I've been back from China for about a month and I'm still processing the experience, but I thought I'd tell you all a little about some of my observations in and out of the classroom. I was hired to teach English language and culture but really, in three weeks, there's not much language teaching you can do, so it mostly winds up being an English culture summer camp and conversation program. Which is great. There's a lot more learning of language that goes on in informal sessions than formal ones, and it was really a pleasure to get to know both the students and faculty of the Harbin Institute of Technology (HIT).
Harbin is an industrial city in the north of China, with a population around the same size as New York's. As Chinese cities goes, it's pretty new, springing up in the late 1800's when the Russians built a railroad from Vladivostok to a sleepy fishing village on the Songhua River for trade purposes. Russian Jews migrated there and helped build the city, giving Harbin its first hospitals, schools and libraries as well as two synagogues and a sizable cemetery that's still lovingly cared for by the Chinese. At one time the city housed an international, multiethnic population and was called the Paris of China, and passed through both Russian and Japanese hands before becoming wholly Chinese. Now, its population is almost exclusively Chinese, with a few Japanese and Korean residents. (If you're interested in pictures, you can see what I took at my Flickr account, or our fearless leader, Marcy Bauman's. You can also take a look at my blog posts about the trip.)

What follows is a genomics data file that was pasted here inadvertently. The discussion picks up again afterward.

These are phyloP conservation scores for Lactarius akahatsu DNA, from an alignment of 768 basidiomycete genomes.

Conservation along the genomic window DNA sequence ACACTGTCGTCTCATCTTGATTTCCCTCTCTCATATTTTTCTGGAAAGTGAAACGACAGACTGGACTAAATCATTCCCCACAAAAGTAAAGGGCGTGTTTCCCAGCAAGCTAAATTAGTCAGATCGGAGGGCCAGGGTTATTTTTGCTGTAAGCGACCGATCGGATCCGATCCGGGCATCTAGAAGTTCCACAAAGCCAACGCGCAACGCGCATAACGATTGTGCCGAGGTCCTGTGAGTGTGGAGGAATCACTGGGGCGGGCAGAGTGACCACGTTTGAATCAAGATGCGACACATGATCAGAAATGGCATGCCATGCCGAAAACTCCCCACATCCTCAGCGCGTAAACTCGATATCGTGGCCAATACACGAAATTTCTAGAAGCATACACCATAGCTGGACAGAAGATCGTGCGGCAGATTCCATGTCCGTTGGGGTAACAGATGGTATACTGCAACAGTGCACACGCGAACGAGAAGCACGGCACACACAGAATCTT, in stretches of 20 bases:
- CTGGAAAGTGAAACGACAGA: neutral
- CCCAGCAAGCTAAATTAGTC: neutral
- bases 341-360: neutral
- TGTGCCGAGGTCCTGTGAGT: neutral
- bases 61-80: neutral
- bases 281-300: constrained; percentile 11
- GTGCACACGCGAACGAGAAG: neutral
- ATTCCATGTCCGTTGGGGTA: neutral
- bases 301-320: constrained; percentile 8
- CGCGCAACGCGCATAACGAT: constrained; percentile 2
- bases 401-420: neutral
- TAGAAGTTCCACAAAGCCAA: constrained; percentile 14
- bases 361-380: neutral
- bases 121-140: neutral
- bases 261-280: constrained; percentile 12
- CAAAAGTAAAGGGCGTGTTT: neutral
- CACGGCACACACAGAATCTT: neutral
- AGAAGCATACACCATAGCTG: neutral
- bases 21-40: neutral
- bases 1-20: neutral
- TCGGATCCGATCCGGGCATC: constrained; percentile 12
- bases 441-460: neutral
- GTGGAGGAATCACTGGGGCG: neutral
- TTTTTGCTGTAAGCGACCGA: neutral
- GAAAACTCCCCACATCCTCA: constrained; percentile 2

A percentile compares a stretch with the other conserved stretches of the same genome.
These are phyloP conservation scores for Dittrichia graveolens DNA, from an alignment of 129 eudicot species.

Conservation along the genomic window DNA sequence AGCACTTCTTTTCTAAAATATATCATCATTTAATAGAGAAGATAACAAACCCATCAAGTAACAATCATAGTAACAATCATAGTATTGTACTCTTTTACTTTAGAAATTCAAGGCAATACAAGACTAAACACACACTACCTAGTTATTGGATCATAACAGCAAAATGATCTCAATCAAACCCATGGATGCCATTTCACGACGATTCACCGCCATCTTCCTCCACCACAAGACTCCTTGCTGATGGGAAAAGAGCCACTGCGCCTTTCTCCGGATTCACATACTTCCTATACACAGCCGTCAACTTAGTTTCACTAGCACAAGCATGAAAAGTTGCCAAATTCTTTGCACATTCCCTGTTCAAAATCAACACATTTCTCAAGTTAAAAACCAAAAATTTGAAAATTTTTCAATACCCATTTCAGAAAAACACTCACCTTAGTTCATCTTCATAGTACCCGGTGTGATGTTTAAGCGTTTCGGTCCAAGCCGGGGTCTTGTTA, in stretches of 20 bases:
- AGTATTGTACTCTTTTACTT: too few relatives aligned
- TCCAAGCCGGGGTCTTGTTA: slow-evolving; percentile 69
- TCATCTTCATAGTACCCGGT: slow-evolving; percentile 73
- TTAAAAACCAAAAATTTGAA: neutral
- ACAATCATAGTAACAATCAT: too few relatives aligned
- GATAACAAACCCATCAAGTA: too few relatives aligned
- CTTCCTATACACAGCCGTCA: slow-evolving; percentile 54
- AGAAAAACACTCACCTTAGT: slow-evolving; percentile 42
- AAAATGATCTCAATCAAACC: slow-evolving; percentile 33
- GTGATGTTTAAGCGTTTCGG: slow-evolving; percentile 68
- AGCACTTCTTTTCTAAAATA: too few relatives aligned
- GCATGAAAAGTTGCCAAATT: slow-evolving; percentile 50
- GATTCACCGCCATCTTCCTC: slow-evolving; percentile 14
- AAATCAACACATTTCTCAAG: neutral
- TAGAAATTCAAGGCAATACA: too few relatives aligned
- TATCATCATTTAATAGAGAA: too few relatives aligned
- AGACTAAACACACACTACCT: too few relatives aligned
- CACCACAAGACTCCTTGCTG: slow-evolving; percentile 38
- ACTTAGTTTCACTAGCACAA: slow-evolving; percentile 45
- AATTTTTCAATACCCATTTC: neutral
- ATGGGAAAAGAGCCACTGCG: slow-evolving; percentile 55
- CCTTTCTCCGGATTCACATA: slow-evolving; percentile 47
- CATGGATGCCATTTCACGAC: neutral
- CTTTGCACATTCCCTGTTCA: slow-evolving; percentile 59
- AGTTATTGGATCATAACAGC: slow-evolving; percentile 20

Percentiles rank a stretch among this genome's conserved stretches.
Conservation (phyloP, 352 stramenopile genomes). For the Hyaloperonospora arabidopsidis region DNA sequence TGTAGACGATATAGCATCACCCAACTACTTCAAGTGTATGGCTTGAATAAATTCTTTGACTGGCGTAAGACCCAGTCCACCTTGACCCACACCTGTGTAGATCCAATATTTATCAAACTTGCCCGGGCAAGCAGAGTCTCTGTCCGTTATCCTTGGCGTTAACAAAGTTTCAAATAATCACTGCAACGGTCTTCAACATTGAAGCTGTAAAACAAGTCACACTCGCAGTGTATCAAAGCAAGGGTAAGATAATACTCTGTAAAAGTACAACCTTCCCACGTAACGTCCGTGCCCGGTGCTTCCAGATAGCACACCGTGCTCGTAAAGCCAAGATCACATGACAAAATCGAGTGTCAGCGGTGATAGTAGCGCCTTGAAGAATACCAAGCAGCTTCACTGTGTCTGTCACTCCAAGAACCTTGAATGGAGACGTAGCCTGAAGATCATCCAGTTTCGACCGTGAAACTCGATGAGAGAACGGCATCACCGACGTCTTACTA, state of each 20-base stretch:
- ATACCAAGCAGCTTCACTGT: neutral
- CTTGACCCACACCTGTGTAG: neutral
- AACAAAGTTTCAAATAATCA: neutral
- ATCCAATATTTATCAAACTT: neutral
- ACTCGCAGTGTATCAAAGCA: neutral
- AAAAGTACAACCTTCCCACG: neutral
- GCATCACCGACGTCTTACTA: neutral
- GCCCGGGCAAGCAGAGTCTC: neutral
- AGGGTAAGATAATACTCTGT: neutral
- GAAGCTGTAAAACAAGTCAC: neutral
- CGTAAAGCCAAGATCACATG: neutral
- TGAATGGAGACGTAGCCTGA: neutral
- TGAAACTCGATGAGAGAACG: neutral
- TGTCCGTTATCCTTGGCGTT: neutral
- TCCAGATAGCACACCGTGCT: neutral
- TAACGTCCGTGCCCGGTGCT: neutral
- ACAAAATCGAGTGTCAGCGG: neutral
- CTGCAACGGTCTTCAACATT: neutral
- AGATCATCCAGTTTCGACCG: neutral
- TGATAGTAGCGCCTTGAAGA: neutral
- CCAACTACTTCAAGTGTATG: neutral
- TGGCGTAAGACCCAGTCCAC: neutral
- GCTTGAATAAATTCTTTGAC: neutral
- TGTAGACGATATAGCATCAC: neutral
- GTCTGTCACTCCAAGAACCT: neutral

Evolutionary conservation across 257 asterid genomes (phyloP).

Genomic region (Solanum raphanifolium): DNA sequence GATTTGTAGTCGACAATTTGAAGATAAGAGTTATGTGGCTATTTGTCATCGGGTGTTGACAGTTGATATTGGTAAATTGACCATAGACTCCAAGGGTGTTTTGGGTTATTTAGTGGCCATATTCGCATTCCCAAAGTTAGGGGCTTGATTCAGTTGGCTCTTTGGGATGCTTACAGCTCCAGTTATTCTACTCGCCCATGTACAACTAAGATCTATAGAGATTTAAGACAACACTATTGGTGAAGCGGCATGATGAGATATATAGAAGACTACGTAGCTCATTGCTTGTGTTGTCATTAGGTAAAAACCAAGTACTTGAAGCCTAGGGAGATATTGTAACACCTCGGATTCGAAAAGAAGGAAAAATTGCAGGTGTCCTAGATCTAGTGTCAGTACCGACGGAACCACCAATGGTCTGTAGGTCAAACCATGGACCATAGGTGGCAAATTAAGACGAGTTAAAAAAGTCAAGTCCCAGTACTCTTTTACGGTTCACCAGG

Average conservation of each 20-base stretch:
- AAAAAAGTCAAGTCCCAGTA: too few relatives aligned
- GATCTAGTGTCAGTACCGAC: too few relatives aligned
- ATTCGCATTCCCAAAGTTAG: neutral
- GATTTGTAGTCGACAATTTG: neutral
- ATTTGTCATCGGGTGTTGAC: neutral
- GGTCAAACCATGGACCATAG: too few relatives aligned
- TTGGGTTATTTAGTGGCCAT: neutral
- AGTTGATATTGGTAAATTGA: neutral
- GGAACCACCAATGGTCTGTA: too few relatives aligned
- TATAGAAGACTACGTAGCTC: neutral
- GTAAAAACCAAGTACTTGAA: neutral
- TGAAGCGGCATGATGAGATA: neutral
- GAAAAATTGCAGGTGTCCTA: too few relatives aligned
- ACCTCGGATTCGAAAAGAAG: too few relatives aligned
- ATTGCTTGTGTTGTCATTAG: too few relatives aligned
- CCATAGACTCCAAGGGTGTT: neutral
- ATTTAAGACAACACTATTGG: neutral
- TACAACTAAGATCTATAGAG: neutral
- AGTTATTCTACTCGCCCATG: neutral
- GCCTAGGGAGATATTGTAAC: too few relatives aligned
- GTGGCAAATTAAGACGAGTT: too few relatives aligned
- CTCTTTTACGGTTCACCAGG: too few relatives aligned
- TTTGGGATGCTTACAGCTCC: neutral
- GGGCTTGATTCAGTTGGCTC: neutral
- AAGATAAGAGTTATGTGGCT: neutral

The city has a number of universities and top-notch schools. HIT is the third-best university in China, on par with our MIT and like MIT, focused on science and technology fields. The students are chosen from the top 2.5 percent of those taking the national admissions exam, so they are smart, smart kids, and HIT tends to promote from within its graduate population. One thing the language barrier often does is disguise just how darn
smart folks are, and I know I was underestimating the intelligence of
most of the people I was talking to. The few technical conversations we